That said, Archer's suspicions of Conway were really hilarious, particularly when the two got into a fight while wearing towels and ended up touching penises (something that Archer kept bringing up apropos of nothing throughout the episode, as though he were weirdly proud of it or wanted other people to know about it or something). I also liked his inability to concentrate on anything other than the thought of Conway sleeping with his mom, the way his getting the agent killed wasn't just a one-time thing and the way that he kept turning serious talks with Lana about what was up in the world of espionage into arguments about their dead relationship. Blowhards who don't know how big of jackasses they are are an old, old comedy type, but Archer is playing its title character just right.

That said, the highlight of the show for me is rapidly becoming Judy Greer's performance as Cheryl/Carol/Cristal. Greer's voice has always been one of the things that's best about her uniquely comic sensibilities, and it's put to great effect here as the woman everyone overlooks at the office, even though she's quite possibly the most messed-up one of them all. Her attempts to get into Conway's pants, her luxuriating after she did so and her weird hope that she was pregnant (leading to her trying to find a pregnancy test she could take online) all made for great jokes, and Greer's portrayal of the character as ever so slightly unhinged is good fun.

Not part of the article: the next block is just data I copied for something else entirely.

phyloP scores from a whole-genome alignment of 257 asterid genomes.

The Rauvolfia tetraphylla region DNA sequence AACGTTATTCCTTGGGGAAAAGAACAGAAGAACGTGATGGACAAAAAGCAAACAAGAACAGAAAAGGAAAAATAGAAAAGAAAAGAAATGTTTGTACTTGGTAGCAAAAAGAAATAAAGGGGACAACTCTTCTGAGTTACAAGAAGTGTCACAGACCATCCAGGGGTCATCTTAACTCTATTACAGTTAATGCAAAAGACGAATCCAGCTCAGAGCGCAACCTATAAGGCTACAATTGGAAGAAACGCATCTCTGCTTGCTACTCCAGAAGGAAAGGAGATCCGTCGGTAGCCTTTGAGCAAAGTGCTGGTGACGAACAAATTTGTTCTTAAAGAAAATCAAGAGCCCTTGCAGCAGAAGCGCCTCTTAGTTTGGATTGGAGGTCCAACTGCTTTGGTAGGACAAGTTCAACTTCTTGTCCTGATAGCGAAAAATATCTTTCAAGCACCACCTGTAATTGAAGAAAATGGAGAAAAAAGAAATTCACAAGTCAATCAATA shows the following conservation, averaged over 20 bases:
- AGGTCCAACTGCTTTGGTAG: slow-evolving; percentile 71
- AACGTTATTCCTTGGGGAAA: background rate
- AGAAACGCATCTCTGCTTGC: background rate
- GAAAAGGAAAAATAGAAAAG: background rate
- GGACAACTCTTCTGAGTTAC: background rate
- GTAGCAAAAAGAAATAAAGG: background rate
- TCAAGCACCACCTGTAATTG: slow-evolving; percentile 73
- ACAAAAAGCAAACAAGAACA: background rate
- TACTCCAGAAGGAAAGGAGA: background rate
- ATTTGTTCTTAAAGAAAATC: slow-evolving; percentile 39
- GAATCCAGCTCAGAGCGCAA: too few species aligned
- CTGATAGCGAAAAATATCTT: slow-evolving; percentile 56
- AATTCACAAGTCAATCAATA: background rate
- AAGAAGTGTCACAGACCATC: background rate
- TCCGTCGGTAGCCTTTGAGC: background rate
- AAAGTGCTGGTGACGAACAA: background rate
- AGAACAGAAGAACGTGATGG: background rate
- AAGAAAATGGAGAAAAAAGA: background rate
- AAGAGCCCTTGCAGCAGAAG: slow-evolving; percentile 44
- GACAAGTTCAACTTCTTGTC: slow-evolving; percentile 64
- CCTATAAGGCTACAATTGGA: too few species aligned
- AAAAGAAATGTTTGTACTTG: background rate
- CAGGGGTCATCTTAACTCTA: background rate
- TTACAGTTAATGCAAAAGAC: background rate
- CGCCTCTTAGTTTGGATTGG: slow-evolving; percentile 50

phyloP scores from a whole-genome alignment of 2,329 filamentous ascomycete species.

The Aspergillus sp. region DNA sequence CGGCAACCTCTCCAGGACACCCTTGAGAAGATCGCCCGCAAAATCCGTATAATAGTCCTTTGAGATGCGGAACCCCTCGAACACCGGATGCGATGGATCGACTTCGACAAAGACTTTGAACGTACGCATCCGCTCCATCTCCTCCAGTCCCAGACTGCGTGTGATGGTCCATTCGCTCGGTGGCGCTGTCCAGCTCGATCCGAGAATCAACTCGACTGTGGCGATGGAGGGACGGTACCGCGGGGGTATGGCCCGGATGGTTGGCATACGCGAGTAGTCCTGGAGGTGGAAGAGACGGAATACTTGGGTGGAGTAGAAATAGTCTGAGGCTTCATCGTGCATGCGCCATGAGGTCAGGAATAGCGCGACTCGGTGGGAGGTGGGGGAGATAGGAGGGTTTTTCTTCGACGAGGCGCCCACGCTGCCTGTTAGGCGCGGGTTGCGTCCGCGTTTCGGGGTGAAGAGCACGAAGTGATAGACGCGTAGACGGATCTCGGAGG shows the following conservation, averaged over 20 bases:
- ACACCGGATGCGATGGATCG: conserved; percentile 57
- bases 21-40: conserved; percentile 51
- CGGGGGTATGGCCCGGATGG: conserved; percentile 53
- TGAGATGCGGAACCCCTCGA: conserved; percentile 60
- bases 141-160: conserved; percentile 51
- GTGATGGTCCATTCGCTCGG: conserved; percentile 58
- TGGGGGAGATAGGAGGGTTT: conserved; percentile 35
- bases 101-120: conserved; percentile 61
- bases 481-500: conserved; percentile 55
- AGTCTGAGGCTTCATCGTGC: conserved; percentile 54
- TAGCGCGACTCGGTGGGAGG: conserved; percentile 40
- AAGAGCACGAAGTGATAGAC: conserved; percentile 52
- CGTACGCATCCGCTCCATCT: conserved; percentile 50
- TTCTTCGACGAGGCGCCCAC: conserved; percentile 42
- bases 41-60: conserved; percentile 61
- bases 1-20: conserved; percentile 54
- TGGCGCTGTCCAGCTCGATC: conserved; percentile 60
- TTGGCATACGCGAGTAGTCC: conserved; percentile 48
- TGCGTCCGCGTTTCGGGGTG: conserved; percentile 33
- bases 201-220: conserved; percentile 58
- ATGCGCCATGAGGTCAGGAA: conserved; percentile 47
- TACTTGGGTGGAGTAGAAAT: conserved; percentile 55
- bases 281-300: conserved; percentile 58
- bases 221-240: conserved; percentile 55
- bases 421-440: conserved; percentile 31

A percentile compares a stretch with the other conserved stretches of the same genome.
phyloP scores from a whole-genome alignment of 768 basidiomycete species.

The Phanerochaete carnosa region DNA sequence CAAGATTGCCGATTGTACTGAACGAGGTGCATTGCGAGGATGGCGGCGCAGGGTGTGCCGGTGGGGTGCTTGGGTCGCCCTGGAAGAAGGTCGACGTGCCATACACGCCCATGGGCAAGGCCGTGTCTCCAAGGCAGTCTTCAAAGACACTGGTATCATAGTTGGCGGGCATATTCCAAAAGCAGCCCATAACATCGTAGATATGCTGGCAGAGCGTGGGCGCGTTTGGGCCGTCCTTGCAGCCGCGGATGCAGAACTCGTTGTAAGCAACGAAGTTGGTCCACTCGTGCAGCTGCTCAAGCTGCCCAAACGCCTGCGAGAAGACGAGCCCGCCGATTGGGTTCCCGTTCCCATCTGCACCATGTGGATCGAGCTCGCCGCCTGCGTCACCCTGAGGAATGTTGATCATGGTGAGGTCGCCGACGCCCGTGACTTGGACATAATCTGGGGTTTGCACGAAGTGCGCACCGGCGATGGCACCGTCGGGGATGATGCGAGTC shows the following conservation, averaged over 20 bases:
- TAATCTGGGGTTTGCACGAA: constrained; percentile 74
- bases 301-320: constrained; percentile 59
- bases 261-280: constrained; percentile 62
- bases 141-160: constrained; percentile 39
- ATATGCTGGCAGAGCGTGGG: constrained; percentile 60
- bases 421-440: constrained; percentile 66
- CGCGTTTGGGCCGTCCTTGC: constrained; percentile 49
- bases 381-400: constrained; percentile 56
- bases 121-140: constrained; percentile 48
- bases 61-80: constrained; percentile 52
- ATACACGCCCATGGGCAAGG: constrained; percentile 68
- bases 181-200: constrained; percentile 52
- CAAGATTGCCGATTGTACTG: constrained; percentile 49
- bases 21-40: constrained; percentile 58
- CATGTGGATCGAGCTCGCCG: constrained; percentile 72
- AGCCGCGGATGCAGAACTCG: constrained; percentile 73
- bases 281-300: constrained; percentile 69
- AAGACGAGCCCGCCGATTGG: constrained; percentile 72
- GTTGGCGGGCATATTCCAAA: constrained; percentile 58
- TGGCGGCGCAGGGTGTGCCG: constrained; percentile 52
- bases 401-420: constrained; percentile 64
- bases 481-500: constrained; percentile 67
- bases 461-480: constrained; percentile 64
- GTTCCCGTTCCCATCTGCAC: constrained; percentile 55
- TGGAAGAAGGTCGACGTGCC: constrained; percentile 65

Or maybe I'm most taken with Jessica Walters' work as Malory, the way she's taking the same character she's always cast to play and finds a way to turn it up just a few more notches, creating some sort of weird hybrid of a Bond villain and her character from Arrested Development. I really like Lana, too, even if having the sexy woman be the one who gets everything done is  kind of a tired way to go in shows like this. And I like Cyril a lot as well, but he didn't really get much of anything to do in this episode (except press a steak to his eye when offered one by Conway).

What's best about Archer, though, is the way that it's slowly building up the mundane, day-to-day world of ISIS and occasionally punctuating it with quick bursts of action and violence. It strikes me as what it might be like to actually work at the CIA (though, actually, I know it's nothing like that) or what it might be like to have an interesting job and yet still find it so, so boring. Archer hasn't yet hit the point where all of its relationships and plots are meshing so well that it hits comedy nirvana, but it's being so funny without doing that that I'm almost not sure I mind.

Stray observations:

  • "You freaked out when I said quadroon."
  • "Your entire job could be done by a bulletin board."
  • "This one actually seems kinda gay." "Maybe that's because our penises are touching."
  • "see that? HE was putting on his pants and I stopped him."
  • "What the hell smells like shrimp?" "Just my sensual womanhood."
  • "Me! Your secret Jew Santa!"
  • "Are you deaf AND racist?" "What?! I'm black!" "Put it back in the deck."
  • "Seriously, Lana, call Kenny Loggins cuz you're in the danger zone. From Top Gun?"
  • "That kinda racism right there is why I can't wait to see tiny little Chinese boots on your white-ass necks."
  • "You haven't seen the last of Conway Stern! Which is not my real name!"
  • "This is just a detergent pen. I just put a little blue sticker on it."

More TV Club